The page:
George Africanus - From Slavery to Freedom and Citizenship
- Category: UK
- Published: Wednesday, 27 January 2016 10:53
By Fanta Manneh
Belong is a community development charity based in the Hyson Green area of Nottingham primarily working towards the advancement of social and economic integration of predominantly African migrant groups, including asylum seekers and refugees. Funded through the Heritage Lottery Fund, this project derived from a desire to celebrate African heritage and its contribution to the city of Nottingham.
We wanted the local community to gain inspiration from the life story of George Africanus who was brought to England within the 18th century at the tender age of 3 from Sierra Leone (West Africa) as a slave and went on to become Nottingham’s first African entrepreneur. The aim of the project is to document the civic and entrepreneurial heritage of the black African migrant community in the East Midlands from the 18th century to present day by highlighting the inspirational role of George Africanus. This is the story of someone who went from being a migrant slave to a wealthy, well respected and active citizen within the Nottingham community in his time.
During his time, he enjoyed many privileges that people of his background could only dream of such as two successful businesses, the ability to vote in local elections at a time when even women couldn’t vote, and being a homeowner. The project will produce a George Africanus Book which will tell his story, how his legacy came about and what led to his economic and entrepreneurial success compared to his compatriots.
The project has been instrumental in raising public awareness and learning and the establishment of George Africanus’ legacy and heritage locally. This has been achieved and is still ongoing through touring exhibitions, education packs, interactive learning materials, local events, leaflets, George Africanus website, calendar and book.
Key elements of this project:
• Recruitment of volunteers to partake in Heritage research in aims of help find out as much as we can about George, his family tree and in particular, any living relatives.
• Document the heritage of the black African community in the region through enterprise and civic participation using George Africanus as the main inspirational figure for public awareness and learning.
• Encouraging the black African community to actively access heritage facilities with training on how to do so.
• Providing a source of inspiration and increasing confidence within the black African community through the legacy of George Africanus.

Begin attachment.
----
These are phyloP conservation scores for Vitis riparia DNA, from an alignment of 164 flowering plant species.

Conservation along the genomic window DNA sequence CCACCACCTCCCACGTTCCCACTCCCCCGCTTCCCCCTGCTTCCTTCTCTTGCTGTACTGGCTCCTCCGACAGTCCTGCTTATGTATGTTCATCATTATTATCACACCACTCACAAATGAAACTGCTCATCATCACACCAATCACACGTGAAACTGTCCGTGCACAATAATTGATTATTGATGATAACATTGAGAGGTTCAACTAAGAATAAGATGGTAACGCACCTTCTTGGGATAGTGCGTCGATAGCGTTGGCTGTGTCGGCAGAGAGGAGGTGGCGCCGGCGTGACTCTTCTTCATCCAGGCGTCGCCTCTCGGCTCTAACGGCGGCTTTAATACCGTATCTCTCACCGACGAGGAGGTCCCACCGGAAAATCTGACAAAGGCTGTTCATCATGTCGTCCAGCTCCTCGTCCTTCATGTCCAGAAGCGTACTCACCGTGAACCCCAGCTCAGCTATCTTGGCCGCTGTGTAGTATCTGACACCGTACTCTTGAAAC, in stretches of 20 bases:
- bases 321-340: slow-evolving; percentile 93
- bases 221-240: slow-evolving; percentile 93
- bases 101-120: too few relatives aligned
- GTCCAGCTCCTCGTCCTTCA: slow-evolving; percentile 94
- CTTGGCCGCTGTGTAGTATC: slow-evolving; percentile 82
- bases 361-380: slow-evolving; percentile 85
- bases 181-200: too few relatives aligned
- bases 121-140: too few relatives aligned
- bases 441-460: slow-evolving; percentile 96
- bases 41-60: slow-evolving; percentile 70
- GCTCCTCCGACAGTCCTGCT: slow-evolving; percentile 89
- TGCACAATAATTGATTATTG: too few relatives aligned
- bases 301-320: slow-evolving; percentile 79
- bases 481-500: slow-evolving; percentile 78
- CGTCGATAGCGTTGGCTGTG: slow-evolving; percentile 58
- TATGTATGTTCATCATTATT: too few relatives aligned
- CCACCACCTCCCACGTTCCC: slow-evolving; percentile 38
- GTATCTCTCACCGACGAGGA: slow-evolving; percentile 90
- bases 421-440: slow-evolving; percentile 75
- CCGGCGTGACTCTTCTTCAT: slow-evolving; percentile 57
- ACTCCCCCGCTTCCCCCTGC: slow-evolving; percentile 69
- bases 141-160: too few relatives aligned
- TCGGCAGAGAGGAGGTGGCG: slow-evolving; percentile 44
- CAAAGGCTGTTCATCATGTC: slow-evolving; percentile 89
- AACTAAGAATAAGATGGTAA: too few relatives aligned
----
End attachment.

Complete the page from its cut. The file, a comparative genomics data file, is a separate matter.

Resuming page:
• Coordinating community events to encourage heritage learning and social networking.
• Providing opportunities for staff and project volunteers to acquire new skills.
Project activities achieved to date:
• A Civic reception held on the 9th October 2014 as a sign projects success. The Lord Mayor of Nottingham City was a key guest with volunteers and community members present.
• Sessions with local communities to learn about the project and its progress to date.
• George Africanus walks which consisted of members of the local community and volunteers.
• A Blue plaque placed at St Mary’s Church in honour of George as a significant figure in Nottingham history, similar to other local heroes and legends such as Robin Hood.
• Touring exhibitions that have consisted of banners, poster and leaflets filled with heritage information about George at various locations and schools in the city.
• The Creation of George Africanus products/materials - website, information leaflets and calendars, children’s book, as part of education learning packs to go out to schools for years 5-7 .
We hope to have opportunities for creative writing activities and competitions for African migrants with similar stories enabling them to share their own experiences of migration with prospects of competition winners work appearing on George Africanus website. The project has had a huge impact on the community by enhancing skills and personal development via involvement in the project through training and activities on heritage research, group workshops/meetings, creative writing, archiving, IT training and visits to local museums. This has widened engagement and skills development especially among our service users, volunteers and the community in general.
George Africanus’ 250th Baptism anniversary will be on the 31st of March 2016. This is a key moment in George’s herit- age and we hope to hold a big celebratory event here in Nottingham with details to follow on our website.
If you are interested in volunteering, we are recruiting in the areas of heritage research, marketing, web content writing, web design, admin and management, with training and support offered.
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